MiNA raises $30M to take small activating RNA into phase 2

MiNA Therapeutics has raised £23 million ($30 million) to advance a pipeline of small activating RNAs (saRNAs) aimed at previously undruggable targets. The series A round will enable MiNA to move lead drug MTL-CEBPA into a phase 2 liver cancer trial in combination with Bayer’s Nexavar. 

London-based MiNA has made a name for itself in recent years as a developer of saRNAs designed to drive the upregulation of target proteins. The drugs are structurally similar to siRNAs but work in a different way once inside a cell. Upon entering the nucleus, saRNAs recruit endogenous transcription complexes, leading to the production of new mRNA and, by extension, the targeted protein.

Boehringer Ingelheim teamed up with MiNA to apply the approach to nonalcoholic steatohepatitis and other fibrotic diseases in 2017. Earlier this year, AstraZeneca began working with MiNA to assess the application of saRNAs to metabolic diseases.

MiNA has advanced its internal pipeline in parallel to those partnered programs, culminating in the delivery of phase 1b data on the use of MTL-CEBPA in combination with Nexavar earlier this year. The readout encouraged MiNA to plan a phase 2 study, creating a need for cash to fund the work.

Israeli VC aMoon has met MiNA’s need for money, leading a £23 million series A with the support of existing investors in the biotech. In aMoon, MiNA has gained the support of a VC that has supported companies including Adicet Bio, a Regeneron-partnered gamma delta T-cell player that has received funding from groups including the investment wings of Novartis and Johnson & Johnson.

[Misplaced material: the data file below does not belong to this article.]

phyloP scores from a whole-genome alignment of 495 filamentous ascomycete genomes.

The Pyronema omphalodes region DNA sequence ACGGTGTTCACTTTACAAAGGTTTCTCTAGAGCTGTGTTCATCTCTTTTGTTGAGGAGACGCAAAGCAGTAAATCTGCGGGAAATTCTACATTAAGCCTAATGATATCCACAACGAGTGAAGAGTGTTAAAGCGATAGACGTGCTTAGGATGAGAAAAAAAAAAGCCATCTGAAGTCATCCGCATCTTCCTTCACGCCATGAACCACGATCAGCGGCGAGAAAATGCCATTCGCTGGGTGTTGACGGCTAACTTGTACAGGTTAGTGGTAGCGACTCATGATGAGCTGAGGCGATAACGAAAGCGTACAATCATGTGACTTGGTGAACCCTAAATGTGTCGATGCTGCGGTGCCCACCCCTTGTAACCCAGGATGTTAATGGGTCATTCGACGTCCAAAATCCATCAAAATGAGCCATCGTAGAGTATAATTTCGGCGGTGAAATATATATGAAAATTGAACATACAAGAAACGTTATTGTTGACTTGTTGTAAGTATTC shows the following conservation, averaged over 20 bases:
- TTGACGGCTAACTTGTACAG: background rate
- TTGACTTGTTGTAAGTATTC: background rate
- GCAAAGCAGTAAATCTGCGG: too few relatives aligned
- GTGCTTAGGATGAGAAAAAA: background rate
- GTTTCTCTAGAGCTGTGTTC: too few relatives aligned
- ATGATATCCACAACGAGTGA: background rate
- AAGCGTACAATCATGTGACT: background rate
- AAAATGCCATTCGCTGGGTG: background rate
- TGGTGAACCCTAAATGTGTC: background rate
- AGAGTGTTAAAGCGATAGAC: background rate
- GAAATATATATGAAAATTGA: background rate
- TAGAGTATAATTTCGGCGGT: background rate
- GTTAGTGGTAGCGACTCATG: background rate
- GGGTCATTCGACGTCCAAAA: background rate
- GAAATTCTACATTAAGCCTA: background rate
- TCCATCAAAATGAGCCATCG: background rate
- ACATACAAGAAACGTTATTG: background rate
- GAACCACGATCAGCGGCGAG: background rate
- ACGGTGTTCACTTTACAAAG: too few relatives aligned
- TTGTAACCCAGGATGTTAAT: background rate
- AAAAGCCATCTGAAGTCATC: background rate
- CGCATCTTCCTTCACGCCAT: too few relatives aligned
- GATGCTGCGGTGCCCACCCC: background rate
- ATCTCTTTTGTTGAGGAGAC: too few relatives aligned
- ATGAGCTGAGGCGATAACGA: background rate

The money will fund a phase 2 designed to validate MTL-CEBPA, a drug intended to increase levels of the C/EBP-⍺ master regulator of myeloid cell differentiation. Increasing levels of the protein could reduce the myeloid cell immunosuppression, thereby making other cancer drugs more potent. 

The most recent evidence (PDF) to support the hypothesis comes from a phase 1b study of 36 patients with advanced hepatocellular carcinoma (HCC). Among 16 viral HCC patients naïve to prior tyrosine kinase inhibitor treatment, there were two complete responses and two partial responses. MiNA compared the data favorably to the results on Nexavar as a monotherapy, which achieved (PDF) a 1% rate of complete responses in a head-to-head comparison with Opdivo run by Bristol Myers Squibb.

MiNA is also evaluating whether MTL-CEBPA enhances the efficacy of checkpoint inhibitors such as Opdivo. A phase 1/1b trial in advanced solid tumor patients is giving the drug in combination with Merck’s Keytruda. The series A will support that early-phase study and discovery-stage work on new saRNAs against metabolic, immuno-oncology and genetic targets.

MTL-CEBPA and the earlier-stage assets made it this far with the financial backing of Sosei. The Japanese company took a 26% stake in MiNA in return for $35 million in 2017, securing itself an option to buy the British biotech in the process. Sosei let that option lapse the following year due to “strategic prioritization.”